Detergents have nonpolar tail group and a polar head group. In solution, the nonpolar tail groups are excluded from water, so they form micelles
(the picture here is helpful). In these micelles, the nonpolar tails form a hydrophobic environment in the interior, while the polar head groups create a polar environment on the outside. Since the outside is polar, the micelle is able to disolve in water. However, because the inside of the micelle is nonpolar, it can capture nonpolar substances (such as dirt and grease) which are soluble in a hydrophobic environment. When these grease molecules become trapped in the micelles, they can be washed away with the water soluble micelles.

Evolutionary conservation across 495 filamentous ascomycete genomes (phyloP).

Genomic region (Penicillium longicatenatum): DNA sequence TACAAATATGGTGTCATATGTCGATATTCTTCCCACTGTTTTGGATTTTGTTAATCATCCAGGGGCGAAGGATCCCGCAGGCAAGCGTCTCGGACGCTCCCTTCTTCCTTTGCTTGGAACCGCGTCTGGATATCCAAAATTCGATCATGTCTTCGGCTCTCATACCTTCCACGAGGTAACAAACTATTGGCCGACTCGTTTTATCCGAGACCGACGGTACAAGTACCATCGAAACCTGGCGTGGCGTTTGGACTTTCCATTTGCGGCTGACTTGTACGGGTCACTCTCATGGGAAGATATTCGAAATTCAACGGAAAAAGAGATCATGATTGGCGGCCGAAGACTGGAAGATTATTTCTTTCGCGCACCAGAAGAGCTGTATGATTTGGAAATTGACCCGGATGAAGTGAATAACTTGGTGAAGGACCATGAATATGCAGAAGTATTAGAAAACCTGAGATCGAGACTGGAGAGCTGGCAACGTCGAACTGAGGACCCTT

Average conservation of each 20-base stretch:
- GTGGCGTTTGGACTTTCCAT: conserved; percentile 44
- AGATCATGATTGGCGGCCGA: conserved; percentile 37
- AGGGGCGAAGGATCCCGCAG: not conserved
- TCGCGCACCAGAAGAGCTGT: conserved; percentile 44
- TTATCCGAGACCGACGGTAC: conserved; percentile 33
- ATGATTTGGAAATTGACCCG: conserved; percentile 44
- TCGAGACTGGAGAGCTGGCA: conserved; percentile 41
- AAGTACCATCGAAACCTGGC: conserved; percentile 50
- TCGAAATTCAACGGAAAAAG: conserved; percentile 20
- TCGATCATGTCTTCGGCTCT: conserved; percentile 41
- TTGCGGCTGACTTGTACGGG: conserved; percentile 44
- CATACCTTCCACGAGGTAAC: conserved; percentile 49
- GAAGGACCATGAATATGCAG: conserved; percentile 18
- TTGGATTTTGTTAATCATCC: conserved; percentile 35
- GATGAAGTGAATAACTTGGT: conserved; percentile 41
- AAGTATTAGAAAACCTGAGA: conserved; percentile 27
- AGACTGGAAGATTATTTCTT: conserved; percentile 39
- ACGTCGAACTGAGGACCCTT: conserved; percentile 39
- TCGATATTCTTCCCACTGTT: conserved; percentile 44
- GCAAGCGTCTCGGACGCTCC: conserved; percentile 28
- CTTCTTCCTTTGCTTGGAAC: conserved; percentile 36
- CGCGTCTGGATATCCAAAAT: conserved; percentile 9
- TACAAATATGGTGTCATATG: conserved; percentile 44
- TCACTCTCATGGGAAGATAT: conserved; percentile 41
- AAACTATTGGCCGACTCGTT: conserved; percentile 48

So, it really isn't a chemical reaction which solublizes the grease. Basically the detergent micelles capture grease and allow them to enter the soluble phase and be washed away.